New Delhi: The Central government on Tuesday told the Supreme Court that 10 per cent reservation for the economically weaker sections amongst general category of population was an “affirmative action” and distinct from the 50 per cent reservations provided for the SC, ST and OBC community, and does not impinge on it. The SC has previously capped reservations at 50 per cent.
Describing the EWS reservation introduced in 2019 by way of the 103st Amendment to the Constitution as an “affirmative action”, Attorney General K.K. Venugopal told a Constitution bench comprising Chief Justice Uday Umesh Lalit, Justice Dinesh Maheshwari, Justice S. Ravindra Bhat, Justice Bela M. Trivedi and Justice J.B. Pardiwala that it was aimed to benefit members of the nearly 18 crore economically weaker segment of population falling under the general category.
While the Sinha Commission had put the EWS number at about 18 crores, the Niti Aayog’s multidimensional poverty index puts it at 25.1 crore.
Addressing the argument of the petitioners opposing the EWS reservation that it was beyond the 50 per cent cap on the reservation imposed by the top court by its 1992 judgment in the Indra Sawhney case, Attorney General told the Constitution bench that the cap was for the SC, ST and OBC communities who formed a homogeneous group. He said that the SC/ST and OBC and EWS amongst general category are two distinct compartments.
The Attorney General emphasised that 10 per cent EWS reservation was within the 50 per cent space left out for the general category and should not be clubbed with reservation for SC/ST and the OBCs.
Adverting to the argument that the EWS reservation was discriminatory as it does not extend to similarly placed economically weaker categories in SC/ST and the OBCs, Attorney General Venugopal said that theirs (SC/ST & OBC) is a self-contained reservation that also included economically weaker segments. He said they drive “far additional advantages” besides the reservation in educational institutions and public jobs.
Drawing a distinction between the reservation for SC/ST and the OBC on one hand and the EWS on the other, the Attorney General said that EWS reservation is not an extension of the SC/ST reservation but a distinct category that has evolved over a period of time.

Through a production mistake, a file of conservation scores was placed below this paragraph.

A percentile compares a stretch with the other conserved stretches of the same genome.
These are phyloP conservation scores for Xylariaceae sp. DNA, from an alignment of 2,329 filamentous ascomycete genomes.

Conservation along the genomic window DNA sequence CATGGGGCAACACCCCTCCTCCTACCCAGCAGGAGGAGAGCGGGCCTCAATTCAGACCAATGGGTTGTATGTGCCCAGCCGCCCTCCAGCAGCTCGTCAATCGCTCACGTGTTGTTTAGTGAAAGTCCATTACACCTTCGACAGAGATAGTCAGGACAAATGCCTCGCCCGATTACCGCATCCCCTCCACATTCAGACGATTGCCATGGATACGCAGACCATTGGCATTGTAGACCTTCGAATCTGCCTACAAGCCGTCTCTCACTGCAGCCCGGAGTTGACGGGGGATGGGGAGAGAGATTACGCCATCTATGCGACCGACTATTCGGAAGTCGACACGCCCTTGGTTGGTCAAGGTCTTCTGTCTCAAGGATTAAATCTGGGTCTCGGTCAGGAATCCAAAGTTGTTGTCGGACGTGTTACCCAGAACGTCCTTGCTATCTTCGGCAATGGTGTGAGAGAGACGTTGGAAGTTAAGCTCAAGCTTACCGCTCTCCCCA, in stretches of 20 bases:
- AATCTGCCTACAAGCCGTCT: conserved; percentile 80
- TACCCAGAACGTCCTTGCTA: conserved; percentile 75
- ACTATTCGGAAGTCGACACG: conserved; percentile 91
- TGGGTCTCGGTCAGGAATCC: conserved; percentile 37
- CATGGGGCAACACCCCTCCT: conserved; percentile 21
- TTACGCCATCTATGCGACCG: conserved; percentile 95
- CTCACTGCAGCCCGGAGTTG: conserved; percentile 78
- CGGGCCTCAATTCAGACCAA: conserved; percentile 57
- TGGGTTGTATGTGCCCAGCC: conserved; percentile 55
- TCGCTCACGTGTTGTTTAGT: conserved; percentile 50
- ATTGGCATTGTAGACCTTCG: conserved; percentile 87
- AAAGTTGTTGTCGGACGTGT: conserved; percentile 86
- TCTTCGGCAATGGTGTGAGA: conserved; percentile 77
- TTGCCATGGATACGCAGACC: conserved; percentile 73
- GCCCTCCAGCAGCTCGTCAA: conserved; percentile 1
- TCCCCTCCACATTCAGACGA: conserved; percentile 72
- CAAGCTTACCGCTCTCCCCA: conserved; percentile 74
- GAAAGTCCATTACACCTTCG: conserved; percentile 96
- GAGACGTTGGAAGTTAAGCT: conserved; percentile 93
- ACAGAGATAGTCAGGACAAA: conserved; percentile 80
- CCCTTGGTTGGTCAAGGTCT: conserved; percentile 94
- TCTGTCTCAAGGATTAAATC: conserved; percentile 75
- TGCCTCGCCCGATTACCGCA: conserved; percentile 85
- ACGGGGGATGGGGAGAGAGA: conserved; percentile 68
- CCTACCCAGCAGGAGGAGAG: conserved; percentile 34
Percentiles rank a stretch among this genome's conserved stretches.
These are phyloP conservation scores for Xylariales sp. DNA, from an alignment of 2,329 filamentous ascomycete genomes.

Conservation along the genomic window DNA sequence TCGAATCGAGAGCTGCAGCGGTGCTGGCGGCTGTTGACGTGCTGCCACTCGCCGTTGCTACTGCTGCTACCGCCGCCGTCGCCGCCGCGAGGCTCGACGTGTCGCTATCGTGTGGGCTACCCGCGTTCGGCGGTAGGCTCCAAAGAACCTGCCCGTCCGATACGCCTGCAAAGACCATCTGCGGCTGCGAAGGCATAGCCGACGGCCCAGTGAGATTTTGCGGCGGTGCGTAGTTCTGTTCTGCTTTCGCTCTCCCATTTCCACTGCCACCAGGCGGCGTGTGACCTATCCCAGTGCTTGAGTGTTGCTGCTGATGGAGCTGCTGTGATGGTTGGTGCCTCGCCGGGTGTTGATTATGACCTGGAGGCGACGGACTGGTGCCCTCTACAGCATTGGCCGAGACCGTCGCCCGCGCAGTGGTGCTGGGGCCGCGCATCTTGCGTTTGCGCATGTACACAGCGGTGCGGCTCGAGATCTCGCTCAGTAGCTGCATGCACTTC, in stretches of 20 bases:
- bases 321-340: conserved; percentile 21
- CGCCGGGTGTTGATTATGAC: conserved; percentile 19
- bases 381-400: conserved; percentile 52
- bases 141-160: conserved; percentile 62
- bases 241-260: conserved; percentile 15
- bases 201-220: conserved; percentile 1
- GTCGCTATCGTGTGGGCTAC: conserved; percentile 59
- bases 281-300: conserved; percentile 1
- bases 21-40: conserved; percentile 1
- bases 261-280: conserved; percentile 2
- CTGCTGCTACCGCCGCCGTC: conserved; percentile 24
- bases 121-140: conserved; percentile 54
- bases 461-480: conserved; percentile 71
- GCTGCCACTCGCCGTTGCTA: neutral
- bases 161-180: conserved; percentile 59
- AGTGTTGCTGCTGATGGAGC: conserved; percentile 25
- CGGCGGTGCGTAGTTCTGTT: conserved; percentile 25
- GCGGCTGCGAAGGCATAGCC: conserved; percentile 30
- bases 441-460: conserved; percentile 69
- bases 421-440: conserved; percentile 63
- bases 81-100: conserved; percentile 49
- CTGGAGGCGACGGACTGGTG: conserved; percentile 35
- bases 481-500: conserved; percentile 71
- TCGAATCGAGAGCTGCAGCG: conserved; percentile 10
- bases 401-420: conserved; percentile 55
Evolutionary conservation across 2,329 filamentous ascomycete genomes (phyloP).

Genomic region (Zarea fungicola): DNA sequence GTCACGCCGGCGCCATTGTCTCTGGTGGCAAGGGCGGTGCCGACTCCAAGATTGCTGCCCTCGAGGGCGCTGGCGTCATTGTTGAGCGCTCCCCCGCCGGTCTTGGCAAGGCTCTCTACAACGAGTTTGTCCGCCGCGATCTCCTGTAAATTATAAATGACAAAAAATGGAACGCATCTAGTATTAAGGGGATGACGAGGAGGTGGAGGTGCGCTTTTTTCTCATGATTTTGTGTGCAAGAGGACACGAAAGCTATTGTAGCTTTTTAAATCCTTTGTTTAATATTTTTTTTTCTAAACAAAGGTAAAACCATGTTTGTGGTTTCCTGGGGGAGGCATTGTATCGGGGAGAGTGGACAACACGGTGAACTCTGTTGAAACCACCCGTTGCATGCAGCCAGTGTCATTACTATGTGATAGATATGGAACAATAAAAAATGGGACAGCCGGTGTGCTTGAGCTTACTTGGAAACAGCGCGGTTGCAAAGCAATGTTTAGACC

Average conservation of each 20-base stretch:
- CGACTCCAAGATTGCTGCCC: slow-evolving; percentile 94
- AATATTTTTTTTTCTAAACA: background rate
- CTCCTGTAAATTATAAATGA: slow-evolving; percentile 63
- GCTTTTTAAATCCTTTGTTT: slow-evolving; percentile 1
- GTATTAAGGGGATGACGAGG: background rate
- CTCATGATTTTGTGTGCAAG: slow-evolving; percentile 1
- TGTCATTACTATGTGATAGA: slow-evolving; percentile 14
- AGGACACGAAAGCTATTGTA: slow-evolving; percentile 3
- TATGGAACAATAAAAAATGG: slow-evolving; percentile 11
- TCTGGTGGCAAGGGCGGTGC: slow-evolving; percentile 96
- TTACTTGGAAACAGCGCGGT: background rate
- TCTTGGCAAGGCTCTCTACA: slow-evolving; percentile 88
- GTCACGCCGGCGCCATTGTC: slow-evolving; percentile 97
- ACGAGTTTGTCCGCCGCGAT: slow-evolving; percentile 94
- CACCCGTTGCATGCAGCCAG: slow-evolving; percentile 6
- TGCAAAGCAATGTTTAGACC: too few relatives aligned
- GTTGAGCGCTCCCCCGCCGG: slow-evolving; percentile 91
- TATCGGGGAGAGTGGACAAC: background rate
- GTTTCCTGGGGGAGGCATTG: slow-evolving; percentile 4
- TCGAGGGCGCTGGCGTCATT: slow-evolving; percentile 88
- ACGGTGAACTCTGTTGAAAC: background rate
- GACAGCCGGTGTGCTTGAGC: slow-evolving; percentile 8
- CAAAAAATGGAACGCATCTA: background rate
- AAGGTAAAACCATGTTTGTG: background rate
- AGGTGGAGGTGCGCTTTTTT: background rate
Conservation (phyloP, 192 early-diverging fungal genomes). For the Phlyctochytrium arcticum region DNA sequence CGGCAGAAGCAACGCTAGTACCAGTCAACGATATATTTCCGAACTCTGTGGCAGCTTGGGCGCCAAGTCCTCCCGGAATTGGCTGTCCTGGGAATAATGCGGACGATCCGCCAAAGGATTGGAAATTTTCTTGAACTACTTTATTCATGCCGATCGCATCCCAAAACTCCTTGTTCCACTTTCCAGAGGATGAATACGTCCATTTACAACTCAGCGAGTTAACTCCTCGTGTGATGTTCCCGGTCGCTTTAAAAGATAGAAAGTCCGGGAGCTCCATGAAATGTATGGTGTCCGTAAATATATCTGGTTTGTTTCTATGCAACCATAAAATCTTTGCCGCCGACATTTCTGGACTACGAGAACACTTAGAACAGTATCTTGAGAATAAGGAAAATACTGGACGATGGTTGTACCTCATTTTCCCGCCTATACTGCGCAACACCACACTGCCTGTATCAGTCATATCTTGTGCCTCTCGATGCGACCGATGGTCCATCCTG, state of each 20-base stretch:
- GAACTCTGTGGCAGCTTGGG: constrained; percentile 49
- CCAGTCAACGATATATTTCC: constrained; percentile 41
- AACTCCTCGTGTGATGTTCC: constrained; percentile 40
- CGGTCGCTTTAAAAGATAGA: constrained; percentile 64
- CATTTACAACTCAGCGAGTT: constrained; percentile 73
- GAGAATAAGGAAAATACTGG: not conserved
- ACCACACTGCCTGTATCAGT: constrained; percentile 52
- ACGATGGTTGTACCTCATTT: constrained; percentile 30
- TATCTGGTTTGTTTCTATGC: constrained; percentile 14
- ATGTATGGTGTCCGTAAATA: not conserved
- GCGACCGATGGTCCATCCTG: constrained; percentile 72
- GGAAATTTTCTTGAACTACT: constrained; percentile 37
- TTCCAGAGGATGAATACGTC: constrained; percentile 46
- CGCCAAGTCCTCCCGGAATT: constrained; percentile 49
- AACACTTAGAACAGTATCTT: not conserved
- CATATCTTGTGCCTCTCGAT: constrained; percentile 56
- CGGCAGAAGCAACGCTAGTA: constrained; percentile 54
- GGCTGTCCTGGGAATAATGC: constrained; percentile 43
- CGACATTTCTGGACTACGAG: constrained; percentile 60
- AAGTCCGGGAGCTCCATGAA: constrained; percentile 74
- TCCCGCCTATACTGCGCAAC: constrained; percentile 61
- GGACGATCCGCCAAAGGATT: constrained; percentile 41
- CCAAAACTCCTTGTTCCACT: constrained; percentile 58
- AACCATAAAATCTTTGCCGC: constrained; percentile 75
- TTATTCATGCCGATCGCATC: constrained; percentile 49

Beside Attorney General Venugopal, the daylong hearing on the fourth day saw the petitioner, ‘Youth for Equality’, supporting EWS reservation but opposing it being carved out of the remaining 50 per cent for the general category seats. It said that it violated the basic structure of the Constitution.
Senior advocate Shekhar Naphade, appearing for Tamil Nadu which is opposing the EWS reservation argued that the economic criteria in itself cannot be a classification for grant of reservation and if economic weakness was to be accepted as a basis of reservation then it would require revisiting the 1992 nine-judge bench in the Indra Sawhney case.
Telling the constitution bench that the crux of the matter for the consideration of the court is whether we can think of reservation for the upper castes, he said this would lead to a new understanding of equality under Article 14 of the constitution which is part of the basic structure of the Constitution and in such a situation it would require revisiting the top court’s 1973 judgment in Kesavananda Bharti case.
In the course of the hearing, Chief Justice Lalit said the court was not adjudicating on the parameters for the grant of the EWS reservation but on the concept of the legal, and constitutional footings of reservation based on economic basis.
Justice Lalit said this as a lawyer urged the court whether a person having an income of Rs. 50,000/- a month, or four acres of agricultural land or 1,000 square yard of plot in urban areas could be treated hailing from an economically weaker background. The Attorney General Venugopal will continue his arguments today.
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